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Title: Guidelines for curricula in agricultural meteorology

item Hatfield, Jerry

Submitted to: World Meteorological Organization Operational Hydrology Report Series
Publication Type: Other
Publication Acceptance Date: 1/2/2008
Publication Date: 5/10/2009
Citation: Sivakumar, M.V., Hatfield, J.L. 2009. Guidelines for Curricula in Agricultural Meteorology. World Meteorological Organization Operational Hydrology Report Series.

Interpretive Summary:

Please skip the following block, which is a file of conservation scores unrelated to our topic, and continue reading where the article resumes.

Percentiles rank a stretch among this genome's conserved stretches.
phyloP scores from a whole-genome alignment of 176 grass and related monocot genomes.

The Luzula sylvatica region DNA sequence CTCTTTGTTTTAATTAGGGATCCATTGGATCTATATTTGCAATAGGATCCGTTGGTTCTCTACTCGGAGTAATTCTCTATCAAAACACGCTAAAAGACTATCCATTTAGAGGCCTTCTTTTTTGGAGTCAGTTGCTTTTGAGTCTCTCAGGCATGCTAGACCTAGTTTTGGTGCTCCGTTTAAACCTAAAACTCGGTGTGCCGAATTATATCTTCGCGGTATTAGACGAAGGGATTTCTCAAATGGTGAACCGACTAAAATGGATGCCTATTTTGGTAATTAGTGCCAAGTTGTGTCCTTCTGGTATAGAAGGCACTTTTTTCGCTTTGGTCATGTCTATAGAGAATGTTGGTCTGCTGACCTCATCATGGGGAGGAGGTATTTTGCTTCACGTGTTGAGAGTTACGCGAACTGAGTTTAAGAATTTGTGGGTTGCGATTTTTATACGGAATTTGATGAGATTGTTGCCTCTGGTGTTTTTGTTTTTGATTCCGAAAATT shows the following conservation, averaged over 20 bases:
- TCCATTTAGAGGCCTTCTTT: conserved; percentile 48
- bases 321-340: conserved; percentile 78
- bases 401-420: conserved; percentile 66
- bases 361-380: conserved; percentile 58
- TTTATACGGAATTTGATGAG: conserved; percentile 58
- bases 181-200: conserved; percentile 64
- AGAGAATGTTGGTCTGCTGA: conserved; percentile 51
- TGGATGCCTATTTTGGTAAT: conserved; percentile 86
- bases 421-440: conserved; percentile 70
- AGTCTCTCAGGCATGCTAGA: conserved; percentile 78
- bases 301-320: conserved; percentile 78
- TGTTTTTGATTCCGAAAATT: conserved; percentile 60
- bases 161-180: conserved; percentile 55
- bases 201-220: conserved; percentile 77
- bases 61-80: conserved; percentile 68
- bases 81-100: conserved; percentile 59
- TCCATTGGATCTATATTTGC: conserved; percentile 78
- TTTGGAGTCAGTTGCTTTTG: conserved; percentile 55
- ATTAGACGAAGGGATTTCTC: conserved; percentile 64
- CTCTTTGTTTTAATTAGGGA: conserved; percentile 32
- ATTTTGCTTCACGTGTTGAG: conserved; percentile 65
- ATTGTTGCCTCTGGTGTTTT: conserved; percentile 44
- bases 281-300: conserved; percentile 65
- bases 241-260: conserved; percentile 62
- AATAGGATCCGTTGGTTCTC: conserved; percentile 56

Technical Abstract: Agricultural meteorology as an accepted term is only about 80 years old. The first half of this period saw its development in the western world, Japan, India, and China and this was made possible through the evolving possibilities for quantification of the physical aspects of the production environment. However, it has been completely modified since the 1980s. The increasing frequency of natural disasters, including pests and diseases, and the growing climate variability and climate change are impacting the natural resource base, crop yields, and incomes. There are increasing demands for better preparedness and prediction to deal with these issues. The growing concerns for achieving greater efficiency in natural resource use while conserving the environment had to balanced with the need for increased agricultural productivity to feed the growing populations of the world. Agrometeorological applications and services in agriculture, forestry, rangelands, and fisheries have grown enormously in the recent past and these include for example specific weather forecasts and seasonal to inter-annual climate predictions for agriculture for better risk management; microclimate management or manipulation; establishment of measures to reduce the impacts and to mitigate the consequences of weather and climate related natural disasters for agricultural production; monitoring and early warning; development and validation of adaptation strategies to increasing climate variability and climate change, etc. Substantial research and development had occurred in the application of crop models ranging from the field level to country level and even larger scale modeling and models are also used in global change impact studies. The level of education and skills of farmers, especially in the developing countries, is insufficient to cope with the new or aggravating problems and there is a clear need for intermediaries trained and equipped with services to assist the farming community in effectively dealing with these problems. Effective education and training in agricultural meteorology at the post-graduate level can ensure that there is a continuous stream of well informed intermediaries to serve the farming community. There is now an urgent need to review carefully the curriculum in Agricultural Meteorology at the under-graduate and post-graduate levels and ensure that the curriculum is fully revised to include the new and emerging issues and adequate education and training material is prepared to serve the revised curriculum.